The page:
I read a lot of YA, and I’ll confess, some of it I read begrudgingly. Starters was one of those books. “I’m not going to like this,” I told myself. Famous last words.
Starters, the debut novel from author Lissa Price, follows 16-year-old Callie in a high-concept futuristic thriller. Callie lost her parents after a genocide spore wiped out everyone except those who were vaccinated first—the very young (Starters) and the very old (Enders). In an effort to make a better life for herself and her 7-year-old brother, Callie looks to Prime Destinations, a company run by a mysterious figure only know as The Old Man. Prime Destinations hires teens to rent their bodies to seniors. Callie, lured by the hope of a better life, agrees to rent out her body. And it all seems like the perfect plan until she realizes her renter plans to commit murder in her body if she can’t figure out a way to stop it.
Price took some time to chat with EW about Starters, which hit shelves yesterday, and Enders, the sequel due in December. Check out the interview after the jump, and then sound off in the comments: Will you be adding Starters to your to-read list?
ENTERTAINMENT WEEKLY: Where did you come up with the idea for Starters?
LISSA PRICE: I was trying to get a flu shot a few years ago and they didn’t have enough vaccine. I think one of the batches spoiled. Anyway, the U.S. government set up a triage system that gave it out to the very young and the elderly, as well as the infirm. I thought, what if this was a deadly, killer disease? The only ones left would be the weakest members of our society.
How far in the future is Starters set? You don’t specify, but it doesn’t seem too different from our current world.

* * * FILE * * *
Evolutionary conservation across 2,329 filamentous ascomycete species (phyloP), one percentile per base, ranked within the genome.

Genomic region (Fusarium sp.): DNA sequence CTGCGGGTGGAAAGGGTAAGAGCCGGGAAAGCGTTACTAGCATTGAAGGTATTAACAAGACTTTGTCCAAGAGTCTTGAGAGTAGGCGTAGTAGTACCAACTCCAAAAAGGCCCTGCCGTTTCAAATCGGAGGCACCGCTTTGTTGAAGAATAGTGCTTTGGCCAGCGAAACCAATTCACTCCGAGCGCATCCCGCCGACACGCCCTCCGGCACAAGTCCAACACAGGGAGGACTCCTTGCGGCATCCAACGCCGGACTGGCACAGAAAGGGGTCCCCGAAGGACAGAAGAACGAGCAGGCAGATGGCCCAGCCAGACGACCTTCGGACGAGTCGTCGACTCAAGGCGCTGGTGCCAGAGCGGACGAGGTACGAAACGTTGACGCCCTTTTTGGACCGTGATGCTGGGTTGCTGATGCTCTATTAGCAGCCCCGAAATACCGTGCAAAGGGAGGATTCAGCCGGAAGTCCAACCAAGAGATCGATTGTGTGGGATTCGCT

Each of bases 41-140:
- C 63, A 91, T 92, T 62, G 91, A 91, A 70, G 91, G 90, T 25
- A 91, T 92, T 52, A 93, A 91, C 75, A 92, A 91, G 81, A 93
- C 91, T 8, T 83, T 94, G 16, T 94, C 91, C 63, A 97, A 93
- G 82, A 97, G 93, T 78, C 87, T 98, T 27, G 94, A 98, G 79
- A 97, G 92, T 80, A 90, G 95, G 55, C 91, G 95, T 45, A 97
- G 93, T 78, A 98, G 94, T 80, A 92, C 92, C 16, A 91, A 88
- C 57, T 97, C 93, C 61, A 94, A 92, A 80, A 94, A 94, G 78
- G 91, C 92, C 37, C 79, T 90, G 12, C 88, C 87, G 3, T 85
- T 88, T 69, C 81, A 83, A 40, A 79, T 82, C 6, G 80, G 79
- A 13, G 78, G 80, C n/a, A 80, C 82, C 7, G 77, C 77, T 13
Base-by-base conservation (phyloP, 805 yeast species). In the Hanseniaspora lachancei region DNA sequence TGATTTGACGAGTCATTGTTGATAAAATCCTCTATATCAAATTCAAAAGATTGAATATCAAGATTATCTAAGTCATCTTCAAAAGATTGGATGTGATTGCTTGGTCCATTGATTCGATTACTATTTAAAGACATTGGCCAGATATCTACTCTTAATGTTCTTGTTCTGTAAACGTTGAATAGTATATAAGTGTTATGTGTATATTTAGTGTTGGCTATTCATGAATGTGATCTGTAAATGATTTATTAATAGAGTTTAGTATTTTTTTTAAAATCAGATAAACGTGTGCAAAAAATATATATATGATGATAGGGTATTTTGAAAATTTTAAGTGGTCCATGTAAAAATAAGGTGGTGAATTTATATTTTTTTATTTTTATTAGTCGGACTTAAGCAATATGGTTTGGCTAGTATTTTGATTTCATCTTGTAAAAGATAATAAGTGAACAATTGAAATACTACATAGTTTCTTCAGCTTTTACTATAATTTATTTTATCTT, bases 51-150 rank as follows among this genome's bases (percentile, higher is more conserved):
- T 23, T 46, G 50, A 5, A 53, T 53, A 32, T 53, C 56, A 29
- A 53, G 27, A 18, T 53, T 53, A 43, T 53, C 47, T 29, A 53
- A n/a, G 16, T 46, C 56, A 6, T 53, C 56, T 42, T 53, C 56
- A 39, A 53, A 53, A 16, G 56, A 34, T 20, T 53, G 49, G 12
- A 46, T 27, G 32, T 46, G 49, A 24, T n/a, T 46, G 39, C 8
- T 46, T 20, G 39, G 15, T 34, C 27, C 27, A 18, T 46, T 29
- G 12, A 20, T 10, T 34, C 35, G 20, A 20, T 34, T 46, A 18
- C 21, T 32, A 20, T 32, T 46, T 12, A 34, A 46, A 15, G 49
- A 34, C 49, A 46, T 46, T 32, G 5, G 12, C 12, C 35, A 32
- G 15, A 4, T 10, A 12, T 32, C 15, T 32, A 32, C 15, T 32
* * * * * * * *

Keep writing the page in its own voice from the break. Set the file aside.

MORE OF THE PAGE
I purposely did not lock in any year, partly because once you pass that date, then you’ve lost the suspension of disbelief. You’re absolutely right, it’s a near-future. I wanted the readers to identify enough with the setting so they could then take in what was new about the world—the strange post-Spore War environment of the Starters and Enders.
We don’t know too much about Michael so far. Do we get more of their story in book two?
It’s the one comment I’m getting before the book is even out—“We want to know more about Michael!” I wrote an e-short story prequel called Portrait of a Starter that is told from Michael’s point of view. It gives the reader insight into his character. And in book two, there is a lot more of Michael.
Enders is up next, and I’m already dying to read it. What can you spoil about book two?
[Laughs] That’s great. I don’t want to spoil anything, but I promise there will be major twists and surprises.
Where does it pick up from Starters?
It begins exactly where Starters left off—no time gap. I thought that moment was intriguing, and I had more to say.
In Starters, The Old Man is the main antagonist. Is he still the “bad guy” in Enders?
Someone would have to inhabit your body if I told you that.
YA trilogies seem to be all the rage right now. Why only two books in this series?
It was my agent’s idea. She’s brilliant. She asked me, “Could you tell this story as a duology?” Since I had only written book one, and I wanted to be cooperative, I said, “Sure.” Now I’m finding I really like telling a story in this format.
Anything else you want to add about Starters or Enders?
Random House made a wonderfully creepy live-action book trailer. It will be shown in some 80 theaters in 10 cities before The Hunger Games movie on opening weekend, and Starters chapter samplers will be distributed to moviegoers. Some of the reviewers have loved that Starters reads like a movie. In fact, this month, my film agent at ICM will be taking out the screenplay that I wrote based on the book. This is unusual and we’re very excited.